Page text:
Development of a novel high throughput method for identifying phage-host pairs in an extreme environment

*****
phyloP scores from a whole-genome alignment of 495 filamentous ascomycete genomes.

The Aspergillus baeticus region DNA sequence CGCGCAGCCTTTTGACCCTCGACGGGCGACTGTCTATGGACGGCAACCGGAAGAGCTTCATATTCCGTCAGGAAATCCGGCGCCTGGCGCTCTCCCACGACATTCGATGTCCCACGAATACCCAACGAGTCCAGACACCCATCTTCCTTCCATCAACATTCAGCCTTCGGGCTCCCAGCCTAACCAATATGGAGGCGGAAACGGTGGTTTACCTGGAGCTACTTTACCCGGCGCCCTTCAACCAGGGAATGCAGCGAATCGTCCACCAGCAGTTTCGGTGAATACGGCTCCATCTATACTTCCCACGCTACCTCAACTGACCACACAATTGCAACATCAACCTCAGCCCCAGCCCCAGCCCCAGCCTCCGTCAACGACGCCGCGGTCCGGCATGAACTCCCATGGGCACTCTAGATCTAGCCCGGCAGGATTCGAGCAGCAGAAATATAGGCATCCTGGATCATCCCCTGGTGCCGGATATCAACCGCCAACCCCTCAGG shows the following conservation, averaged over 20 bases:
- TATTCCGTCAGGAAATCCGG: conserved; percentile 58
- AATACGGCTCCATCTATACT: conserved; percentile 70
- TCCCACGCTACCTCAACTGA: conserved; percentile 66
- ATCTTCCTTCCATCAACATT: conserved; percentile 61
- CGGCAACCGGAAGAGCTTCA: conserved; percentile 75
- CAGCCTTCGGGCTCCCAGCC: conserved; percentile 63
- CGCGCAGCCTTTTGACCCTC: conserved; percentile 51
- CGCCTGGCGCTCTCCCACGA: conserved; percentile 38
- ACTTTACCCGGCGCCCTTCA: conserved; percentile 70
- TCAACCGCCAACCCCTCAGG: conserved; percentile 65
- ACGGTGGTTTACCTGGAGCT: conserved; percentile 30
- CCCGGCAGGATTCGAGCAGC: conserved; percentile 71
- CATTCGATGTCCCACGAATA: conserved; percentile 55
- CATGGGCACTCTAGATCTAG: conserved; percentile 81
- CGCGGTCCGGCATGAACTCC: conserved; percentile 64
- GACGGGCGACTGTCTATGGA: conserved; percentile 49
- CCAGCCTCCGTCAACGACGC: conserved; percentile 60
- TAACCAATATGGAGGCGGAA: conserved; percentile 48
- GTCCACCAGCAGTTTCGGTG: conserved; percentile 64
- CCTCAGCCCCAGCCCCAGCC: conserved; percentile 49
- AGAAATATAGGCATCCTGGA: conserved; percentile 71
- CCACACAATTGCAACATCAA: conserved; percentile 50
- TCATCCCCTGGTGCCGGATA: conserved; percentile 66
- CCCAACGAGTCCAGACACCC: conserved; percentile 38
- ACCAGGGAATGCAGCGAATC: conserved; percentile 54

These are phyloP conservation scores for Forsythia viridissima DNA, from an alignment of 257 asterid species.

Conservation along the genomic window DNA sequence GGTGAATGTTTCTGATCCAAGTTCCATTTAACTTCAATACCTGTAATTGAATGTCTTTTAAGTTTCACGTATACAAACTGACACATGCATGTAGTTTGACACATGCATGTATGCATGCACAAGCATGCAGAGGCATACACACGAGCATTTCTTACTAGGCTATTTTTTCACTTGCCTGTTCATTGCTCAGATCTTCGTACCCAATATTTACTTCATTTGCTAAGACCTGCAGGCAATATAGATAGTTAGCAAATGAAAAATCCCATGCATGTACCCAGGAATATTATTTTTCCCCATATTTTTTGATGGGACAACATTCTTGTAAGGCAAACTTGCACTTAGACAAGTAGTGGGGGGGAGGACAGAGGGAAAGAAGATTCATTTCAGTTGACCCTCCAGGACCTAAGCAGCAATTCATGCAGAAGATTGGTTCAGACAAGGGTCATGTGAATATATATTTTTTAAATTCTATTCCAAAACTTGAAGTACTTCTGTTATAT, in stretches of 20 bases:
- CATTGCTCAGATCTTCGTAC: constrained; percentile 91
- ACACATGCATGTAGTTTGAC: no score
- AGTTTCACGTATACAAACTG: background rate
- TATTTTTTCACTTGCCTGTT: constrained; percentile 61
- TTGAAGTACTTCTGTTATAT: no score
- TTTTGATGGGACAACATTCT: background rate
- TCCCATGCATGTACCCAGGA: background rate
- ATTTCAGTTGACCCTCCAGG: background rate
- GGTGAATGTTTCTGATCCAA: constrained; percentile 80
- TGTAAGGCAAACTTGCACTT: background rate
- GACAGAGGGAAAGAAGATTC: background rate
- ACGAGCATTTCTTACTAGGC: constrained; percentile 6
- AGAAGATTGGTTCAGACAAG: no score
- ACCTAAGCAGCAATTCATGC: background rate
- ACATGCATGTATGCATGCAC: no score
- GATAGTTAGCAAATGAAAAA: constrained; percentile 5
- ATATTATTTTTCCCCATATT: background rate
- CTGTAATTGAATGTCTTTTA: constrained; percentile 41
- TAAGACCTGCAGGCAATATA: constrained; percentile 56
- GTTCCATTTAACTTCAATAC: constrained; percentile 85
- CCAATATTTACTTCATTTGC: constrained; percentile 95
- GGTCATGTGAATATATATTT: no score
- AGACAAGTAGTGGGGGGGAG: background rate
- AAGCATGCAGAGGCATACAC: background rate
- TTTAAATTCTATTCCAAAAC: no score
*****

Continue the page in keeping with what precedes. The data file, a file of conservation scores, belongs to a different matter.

There are approximately 10³¹ bacteriophages in the biosphere, outnumbering bacteria 10:1, hence, the dynamic and specific nature of phage-host interactions exerts significant influence on microbial communities. Bacteriophages also represent the reservoir of the highest known genetic diversity making them a potential source of novel biotechnological products. However, the isolation of novel bacteriophages is limited by the observation that less than 1% of bacterial hosts have been cultured. This study aimed to bypass this problem by developing novel culture independent approaches to improve our ability to isolate novel phage-host pairs. Samples were collected from an abandoned copper prospecting site near the Gobabeb Desert Research and Training Station and a Salt lake located in the Swakopmund region of the Namibian desert. Two approaches were explored in this study namely viral tagging and reverse metaviromics. For viral tagging, fluorescently labelling the environmental phage fraction before challenging the environmental bacterial fraction with tagged phages proved difficult. This was most likely due to the complex interaction of the labelling agent with phages and requires further studies. For the reverse metaviromics approach, total DNA from the environmental phage fractions was extracted, sequenced and analyzed for novel phages. Analysis of the phage diversity showed that the copper site was dominated by tailed viruses as has been shown for other extreme arid environments. However, the saline site was atypical of marine environments, with tailed viruses being the most abundant, suggesting that the diversity present is not only driven by salinity. Using the metaviromic sequence data to guide the selection of potential bacterial hosts, two strategies were employed. In the first, putative hosts were predicted based on similarity of phage sequences to those identified in databases. Media targeting these specific genera were employed, 8 bacterial species were isolated and based on 16S rRNA similarity to the closest known species were identified as Halomonas caseinilytica, Halomonas eurihalina, Halomonas sinaiensis, Idiomarina loihiensis, Marinobacter xestospongiae, Virgibacillus salarius and two Salinivibrio species. The 16S rRNA analysis also suggested that H. sinaiensis, V. salarius and both Salinivibrio species are novel. All 8 isolates were challenged with the environmental phage fraction. A novel phage, SMHB1, was isolated on one of the Salinivibrio spp. and is only the second characterized phage ever described for this genus. SMHB1 is a 32 kb myovirus, with a head diameter of 56 nm, and a tail length of 106 nm. The second approach involved the design of fluorescently labelled probes targeting phages identified from the metaviromic sequence data. In a control E. coli system to detect cloned phage DNA fragments, 87% of the interrogated cells showed significant hybridization of the phage specific probe to the target. The optimized method was applied to a simulated environmental bacterial fraction and a detection limit of 1:100 was observed for the bacteria containing the phage DNA fragment of interest. This study demonstrates the possibility of improving the specificity of isolating phage-host pairs in a culture-independent manner by incorporating sequence data in the experimental design; and contributes to our knowledge of the phage diversity of an understudied extreme environment.